Minority Opinions

Not everyone can be mainstream, after all.

Archive for May 2012

Username Multiplication

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My default usernames have been drawn from two sources: the email address dictated by company policy at my first job, and the nickname granted by my first roommates at college.  Unfortunately, those aren’t always available, particularly for more popular services.  Today, for example, I was asked to sign up for a service used by several of my co-workers.  It’s not purely online, so I don’t blame them for not using OpenID or related technologies; it has been around and popular for several years, so I have only myself to blame for not collecting “my” username early.  The real surprise was that everything I could think of was taken.  Other variants of my name, the domain given to me by a friend years ago, the pseudonym I’ve taken on a family blog, everything.  On a previous occasion, I’ve used part of an MD5 hash, but that was for something far less social; this time, people I know will see and perhaps search for my username, so it needs to be fairly friendly.

KeePassX to the rescue.  I have been using it and LastPass for password management, and now wonder how I ever managed before.  Not only are my passwords generally more secure these days (even though this new service limits passwords to 20 characters and disallows spaces), but they keep track of my usernames, as well.  With some services using email addresses as usernames, and a few sites from my early years with even more ridiculous usernames, that’s more important than I had expected.  I also get to keep track of the unique email addresses I use for each site, and the answers to security questions used by financial institutions for an aura of security.

My new username comes from the Pronounceable tab of KeePassX’s password generator, set to only use lower-case letters.  Even then, it took a few tries to find one that I liked, and that came up with no relevant hits on a web search.  I might have tried for something even better, perhaps using a Markov chain word generator, but I’m satisfied enough with this one to consider using it for other things.  Perhaps I’ll use it to name a program; there’s value in being easily searchable.

On the other hand, perhaps its dubious pronunciation might come back to haunt me.  I know one person still trying to make money off a site that nobody spells correctly after hearing the name, and can easily see something similar happening here.  We’ll see.

Written by eswald

29 May 2012 at 5:46 pm

Posted in Technology

Impressions of PCLOS

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I’ve been fortunate to collect a few cheap or free computers from organizations that no longer needed them.  At the end of 2010, I obtained one with a freshly-wiped hard drive, and decided to try a new Linux distribution.  After some quick research, I settled on PCLinuxOS.  I had already tried Red Hat, Knoppix, Linux From Scratch, Ubuntu, Mint, and openSuSE to various degrees, with Ubuntu having squeaked out LFS for the majority of my time.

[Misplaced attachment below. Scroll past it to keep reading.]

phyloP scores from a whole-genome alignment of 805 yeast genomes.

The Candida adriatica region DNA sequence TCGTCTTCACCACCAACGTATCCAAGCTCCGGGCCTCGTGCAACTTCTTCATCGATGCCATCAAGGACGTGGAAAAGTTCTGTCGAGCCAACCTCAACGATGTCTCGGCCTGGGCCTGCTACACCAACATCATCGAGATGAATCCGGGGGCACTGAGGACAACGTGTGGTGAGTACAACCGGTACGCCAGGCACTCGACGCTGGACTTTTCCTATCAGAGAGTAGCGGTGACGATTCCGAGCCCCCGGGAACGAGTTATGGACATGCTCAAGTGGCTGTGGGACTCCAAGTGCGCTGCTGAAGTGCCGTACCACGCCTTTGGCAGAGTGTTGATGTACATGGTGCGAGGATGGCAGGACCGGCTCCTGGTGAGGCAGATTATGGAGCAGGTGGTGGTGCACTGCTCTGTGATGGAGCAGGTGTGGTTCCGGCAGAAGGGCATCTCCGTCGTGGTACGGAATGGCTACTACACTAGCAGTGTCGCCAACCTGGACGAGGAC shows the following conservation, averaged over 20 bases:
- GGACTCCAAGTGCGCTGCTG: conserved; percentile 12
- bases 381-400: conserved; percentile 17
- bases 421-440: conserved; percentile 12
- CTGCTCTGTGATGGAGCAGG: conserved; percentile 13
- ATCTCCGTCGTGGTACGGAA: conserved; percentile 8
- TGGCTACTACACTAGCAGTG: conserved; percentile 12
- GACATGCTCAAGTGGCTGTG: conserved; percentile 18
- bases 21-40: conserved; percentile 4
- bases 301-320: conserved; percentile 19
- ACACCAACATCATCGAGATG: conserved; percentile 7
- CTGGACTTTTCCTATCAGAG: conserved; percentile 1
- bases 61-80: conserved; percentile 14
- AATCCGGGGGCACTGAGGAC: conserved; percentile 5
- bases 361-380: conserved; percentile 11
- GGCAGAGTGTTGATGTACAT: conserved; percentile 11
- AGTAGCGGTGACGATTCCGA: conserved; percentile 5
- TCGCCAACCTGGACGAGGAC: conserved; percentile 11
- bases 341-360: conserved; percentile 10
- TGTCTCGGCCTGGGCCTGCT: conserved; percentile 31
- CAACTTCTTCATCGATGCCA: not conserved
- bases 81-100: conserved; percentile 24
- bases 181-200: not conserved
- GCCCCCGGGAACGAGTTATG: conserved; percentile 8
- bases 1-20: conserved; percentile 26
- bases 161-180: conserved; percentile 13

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Written by eswald

22 May 2012 at 10:37 pm

Posted in Linux, Technology

Disposable Carbon

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I’ve never been quite certain what to make of global warming.  On the one hand, there seems to be a fair amount of evidence for it, and a plausible mechanism by which we might be causing it.  On the other, each datum of evidence is a bit squatchy, having passed through too many hands that might have tampered with it, and the time period for which we may have been doing anything is miniscule in geological scale.  For my part, I’m about to ramble about the rise of dinosaurs.

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Written by eswald

15 May 2012 at 10:43 pm

Posted in Lifestyle

Eschewing Health Insurance

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One of my cousins was caught up in the tea party movement before reaching legal voting age.  This came to my attention mostly in the form of dangerously ignorant Facebook posts.  Among other things, there was something to the effect of, “But if I don’t want health insurance, I shouldn’t have to have it.”  Congratulations, you’ve demonstrated exactly why ObamaCare included a provision to extend the age range for coverage of children; far too many would otherwise lack it during a critical phase of life.

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Written by eswald

8 May 2012 at 9:50 pm

Posted in Lifestyle, Politics

Flipping the Flow

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I once had trickle-down economics described to me while riding in a car.  I had heard it before, of course, and something had always felt a little off about it, but it wasn’t until I read a Cracked article, of all things, that pieces really started to come into place.  One of the big keys is that economics as we know it is far less trickle-down than siphon-up.

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Written by eswald

1 May 2012 at 10:39 pm

Posted in Lifestyle, Politics